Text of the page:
Hiring your first employee can be exciting and daunting at the same time. The fact that need to hire an employee means that your business is growing - which is great. It also means that you become someone’s boss, a role that comes with many responsibilities and duties. Your new legal status an employer subjects you to many rules and regulations (state and federal) that you did not have to worry about when you were a one-man show.

As with any business decision, there are financial and legal risks associated with becoming an employer. However, you can drastically minimize your exposure to potential risks by following the rules - always. To that end, you first need to know the rules. Then you need to know how to best follow these rules so that you do not fall into any traps. With this in mind, one can see how important it is to consult with an experienced employment attorney before you interview potential candidates – and certainly before you hire someone.

Factors to Consider Before Forming your First Employer-Employee Relationship

There are many factors you should consider before you hire your first employee - from both a business and legal standpoint. Once you make the decision to go for it, your legal responsibilities as an employer kick in right away and you need to be ready!

To that end, we have compiled a brief sampling of a few important things you should remember before you say, “You’re Hired!”

  • Confirm Employment Eligibility
     

    • ***Note: When completing Form I-9, the employee attests, under the penalty of perjury, that he or she is eligible to work in the U.S.; and the employer (or authorized representative for the employer) attests, under the penalty of perjury, that he or she physically examined the appropriate documents.

  • Find and Purchase the Necessary Insurance Coverage
     

    • Except in a very limited number of circumstances, the State of California requires employers to maintain adequate workers’ compensation insurance coverage and unemployment insurance coverage.
       

    • An employer may face severe administrative penalties if it does not have these insurance coverages in place, or if the insurance policies are insufficient.  If an employee becomes entitled to workers’ comp or unemployment benefits - and the employer does not have insurance coverage to pay these benefits - the employer must pay for all expenses out of their own pocket. This is not a good situation for any employer.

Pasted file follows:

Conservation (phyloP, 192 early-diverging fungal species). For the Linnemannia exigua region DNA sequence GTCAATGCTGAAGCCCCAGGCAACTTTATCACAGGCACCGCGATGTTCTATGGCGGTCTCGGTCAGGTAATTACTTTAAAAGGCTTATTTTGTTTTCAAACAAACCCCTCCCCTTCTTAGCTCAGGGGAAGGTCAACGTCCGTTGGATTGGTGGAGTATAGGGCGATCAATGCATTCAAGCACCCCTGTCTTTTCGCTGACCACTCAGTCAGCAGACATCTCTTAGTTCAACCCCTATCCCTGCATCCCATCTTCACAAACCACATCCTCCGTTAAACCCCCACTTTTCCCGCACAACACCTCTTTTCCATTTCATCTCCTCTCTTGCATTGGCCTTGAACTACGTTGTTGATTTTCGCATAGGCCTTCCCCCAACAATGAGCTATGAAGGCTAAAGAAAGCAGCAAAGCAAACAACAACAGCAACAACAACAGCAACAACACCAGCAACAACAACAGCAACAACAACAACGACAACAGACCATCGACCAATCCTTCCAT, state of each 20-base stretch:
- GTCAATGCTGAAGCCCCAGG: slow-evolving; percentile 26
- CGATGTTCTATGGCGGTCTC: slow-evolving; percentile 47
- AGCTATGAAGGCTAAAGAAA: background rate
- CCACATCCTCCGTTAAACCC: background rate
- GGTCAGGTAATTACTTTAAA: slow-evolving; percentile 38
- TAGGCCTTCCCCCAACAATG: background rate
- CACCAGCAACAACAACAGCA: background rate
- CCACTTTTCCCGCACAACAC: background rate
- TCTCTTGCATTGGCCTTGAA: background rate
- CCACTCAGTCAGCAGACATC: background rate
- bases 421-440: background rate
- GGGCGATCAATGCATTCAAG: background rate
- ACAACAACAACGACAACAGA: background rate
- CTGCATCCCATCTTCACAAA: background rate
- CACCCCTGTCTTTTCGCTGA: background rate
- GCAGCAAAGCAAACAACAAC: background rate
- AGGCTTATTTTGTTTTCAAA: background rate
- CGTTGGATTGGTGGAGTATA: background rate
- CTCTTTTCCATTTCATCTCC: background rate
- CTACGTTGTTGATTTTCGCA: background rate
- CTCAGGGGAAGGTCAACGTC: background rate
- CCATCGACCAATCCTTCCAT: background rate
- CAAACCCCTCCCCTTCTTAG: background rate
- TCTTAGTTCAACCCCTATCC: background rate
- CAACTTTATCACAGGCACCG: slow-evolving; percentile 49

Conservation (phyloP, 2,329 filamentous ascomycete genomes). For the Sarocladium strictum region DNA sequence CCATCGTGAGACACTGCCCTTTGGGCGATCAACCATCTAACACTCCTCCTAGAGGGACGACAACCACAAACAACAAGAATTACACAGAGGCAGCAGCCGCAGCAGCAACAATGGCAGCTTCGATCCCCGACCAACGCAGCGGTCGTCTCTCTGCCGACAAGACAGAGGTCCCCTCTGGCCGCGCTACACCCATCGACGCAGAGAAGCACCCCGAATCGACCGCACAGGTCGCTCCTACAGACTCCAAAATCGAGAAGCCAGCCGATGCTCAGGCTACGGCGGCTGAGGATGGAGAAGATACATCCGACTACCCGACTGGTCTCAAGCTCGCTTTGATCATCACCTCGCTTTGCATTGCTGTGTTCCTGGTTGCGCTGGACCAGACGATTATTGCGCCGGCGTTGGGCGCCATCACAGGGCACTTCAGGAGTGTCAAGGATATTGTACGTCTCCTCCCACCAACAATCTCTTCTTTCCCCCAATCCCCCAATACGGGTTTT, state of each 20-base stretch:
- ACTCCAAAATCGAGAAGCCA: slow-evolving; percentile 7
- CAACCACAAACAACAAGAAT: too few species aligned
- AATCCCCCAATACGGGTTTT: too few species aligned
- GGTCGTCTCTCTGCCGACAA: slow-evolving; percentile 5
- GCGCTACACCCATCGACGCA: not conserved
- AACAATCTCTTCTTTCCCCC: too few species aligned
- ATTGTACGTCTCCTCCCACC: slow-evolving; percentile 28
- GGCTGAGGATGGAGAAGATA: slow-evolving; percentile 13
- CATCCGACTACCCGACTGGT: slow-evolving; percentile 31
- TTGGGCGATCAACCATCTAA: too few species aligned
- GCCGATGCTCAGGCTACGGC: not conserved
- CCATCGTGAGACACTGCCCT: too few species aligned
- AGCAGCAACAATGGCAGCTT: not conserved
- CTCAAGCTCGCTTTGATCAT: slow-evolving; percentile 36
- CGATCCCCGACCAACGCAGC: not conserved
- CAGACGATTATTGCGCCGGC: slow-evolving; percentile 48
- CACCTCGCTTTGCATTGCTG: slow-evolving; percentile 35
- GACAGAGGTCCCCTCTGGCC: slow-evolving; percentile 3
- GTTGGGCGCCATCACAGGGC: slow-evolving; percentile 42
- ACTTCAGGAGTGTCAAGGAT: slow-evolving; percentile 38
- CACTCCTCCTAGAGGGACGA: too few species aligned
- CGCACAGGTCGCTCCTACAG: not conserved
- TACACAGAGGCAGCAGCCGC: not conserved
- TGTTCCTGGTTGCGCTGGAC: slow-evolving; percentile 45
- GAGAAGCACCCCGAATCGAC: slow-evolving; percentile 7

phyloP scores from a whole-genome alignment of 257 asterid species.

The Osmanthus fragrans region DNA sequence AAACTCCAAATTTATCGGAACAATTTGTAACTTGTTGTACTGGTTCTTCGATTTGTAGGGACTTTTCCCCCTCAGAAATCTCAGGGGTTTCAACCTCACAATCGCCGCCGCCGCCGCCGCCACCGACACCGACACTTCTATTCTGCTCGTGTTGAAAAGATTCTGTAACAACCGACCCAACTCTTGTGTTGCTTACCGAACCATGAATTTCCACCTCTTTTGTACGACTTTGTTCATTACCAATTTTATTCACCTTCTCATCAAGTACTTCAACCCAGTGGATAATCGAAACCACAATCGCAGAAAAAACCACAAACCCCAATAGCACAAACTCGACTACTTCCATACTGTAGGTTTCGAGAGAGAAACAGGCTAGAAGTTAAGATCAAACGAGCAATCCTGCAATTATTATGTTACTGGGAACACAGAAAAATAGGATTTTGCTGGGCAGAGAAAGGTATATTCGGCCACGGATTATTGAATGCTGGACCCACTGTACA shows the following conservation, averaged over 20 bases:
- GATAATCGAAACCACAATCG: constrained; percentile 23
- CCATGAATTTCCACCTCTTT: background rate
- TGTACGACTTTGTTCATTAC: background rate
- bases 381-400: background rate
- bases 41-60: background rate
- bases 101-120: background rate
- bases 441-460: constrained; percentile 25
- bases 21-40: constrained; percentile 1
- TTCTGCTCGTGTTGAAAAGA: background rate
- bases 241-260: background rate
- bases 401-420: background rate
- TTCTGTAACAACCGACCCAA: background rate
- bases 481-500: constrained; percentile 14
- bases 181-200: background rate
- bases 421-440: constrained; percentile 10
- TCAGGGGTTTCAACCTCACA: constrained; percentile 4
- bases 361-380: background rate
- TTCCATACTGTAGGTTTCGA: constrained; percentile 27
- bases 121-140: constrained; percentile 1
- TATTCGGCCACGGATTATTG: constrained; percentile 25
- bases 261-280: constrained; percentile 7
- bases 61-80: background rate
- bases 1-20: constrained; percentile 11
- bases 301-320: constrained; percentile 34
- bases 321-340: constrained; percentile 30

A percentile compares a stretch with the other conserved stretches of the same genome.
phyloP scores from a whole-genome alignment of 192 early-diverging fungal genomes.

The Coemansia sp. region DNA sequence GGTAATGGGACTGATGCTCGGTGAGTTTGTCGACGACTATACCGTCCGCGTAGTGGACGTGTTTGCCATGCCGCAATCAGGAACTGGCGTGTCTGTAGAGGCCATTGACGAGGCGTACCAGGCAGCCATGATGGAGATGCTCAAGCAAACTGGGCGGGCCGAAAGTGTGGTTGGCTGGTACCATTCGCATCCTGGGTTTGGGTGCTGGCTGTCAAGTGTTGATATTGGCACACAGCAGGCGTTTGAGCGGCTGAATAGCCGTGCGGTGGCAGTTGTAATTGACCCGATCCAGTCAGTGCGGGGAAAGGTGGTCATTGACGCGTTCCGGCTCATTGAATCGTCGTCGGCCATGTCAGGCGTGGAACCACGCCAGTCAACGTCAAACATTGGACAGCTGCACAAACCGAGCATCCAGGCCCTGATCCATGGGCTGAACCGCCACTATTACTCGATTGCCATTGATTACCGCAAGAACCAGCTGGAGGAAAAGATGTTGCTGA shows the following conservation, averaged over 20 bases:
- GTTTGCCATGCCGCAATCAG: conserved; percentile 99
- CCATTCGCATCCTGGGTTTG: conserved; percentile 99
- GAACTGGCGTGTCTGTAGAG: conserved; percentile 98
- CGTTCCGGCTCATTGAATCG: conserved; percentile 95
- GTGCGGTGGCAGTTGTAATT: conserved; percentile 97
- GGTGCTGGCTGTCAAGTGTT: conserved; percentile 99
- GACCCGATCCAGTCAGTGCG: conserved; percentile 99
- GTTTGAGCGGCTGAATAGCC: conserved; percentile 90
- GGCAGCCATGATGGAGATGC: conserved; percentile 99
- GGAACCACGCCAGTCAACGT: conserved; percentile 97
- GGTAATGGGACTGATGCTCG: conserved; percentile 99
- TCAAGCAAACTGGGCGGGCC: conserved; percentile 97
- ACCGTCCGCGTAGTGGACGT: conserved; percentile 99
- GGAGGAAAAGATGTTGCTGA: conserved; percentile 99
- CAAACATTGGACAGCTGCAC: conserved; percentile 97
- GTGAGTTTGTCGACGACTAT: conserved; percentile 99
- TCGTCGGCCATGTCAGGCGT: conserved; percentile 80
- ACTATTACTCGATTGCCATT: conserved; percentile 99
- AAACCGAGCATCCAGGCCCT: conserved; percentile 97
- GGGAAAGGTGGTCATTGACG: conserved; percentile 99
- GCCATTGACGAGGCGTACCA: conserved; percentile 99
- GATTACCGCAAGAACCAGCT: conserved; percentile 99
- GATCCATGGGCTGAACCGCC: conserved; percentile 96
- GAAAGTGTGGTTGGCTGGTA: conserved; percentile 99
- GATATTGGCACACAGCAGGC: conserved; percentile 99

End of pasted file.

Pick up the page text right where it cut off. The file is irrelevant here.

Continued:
• Collect & Remit Taxes to the IRS & The State of California

    • Payroll taxes, such as federal income tax, Medicare, Social Security, California income tax, etc., do not magically withdraw themselves from an employee’s earnings. Instead, an employer must calculate the correct amount to withhold before issuing payment to the employee.
       

    • Employers must then deposit the withholdings as directed by the IRS and the State of California and file the associated tax returns.
       

    • Don’t forget to calculate and deposit the amount of payroll tax that you, as an employer, must pay to the various tax agencies.

The list of responsibilities you undertake when hiring your first employee can certainly seem intimidating. Yet, with a good employment attorney by your side, you can take this next step in your career with confidence.

Experienced Employment Law Attorneys in Southern California

At CKB Vienna LLP, our labor and employment attorneys specialize in helping soon-to-be-employers navigate the legal maze of state and federal rules and regulations that apply in specific situations. We work with employers to substantially minimize their exposure to liability by creating and implementing legally-compliant strategies and policies.

We know that hiring your first employee is a professional milestone for you and your business. We want you to be in the best position to follow the law while you focus on running your business.  


To learn more, contact us today by calling 909-980-1040 or filling out our short online form. We have locations in Rancho Cucamonga, San Bernardino, and Los Angeles – for your convenience.

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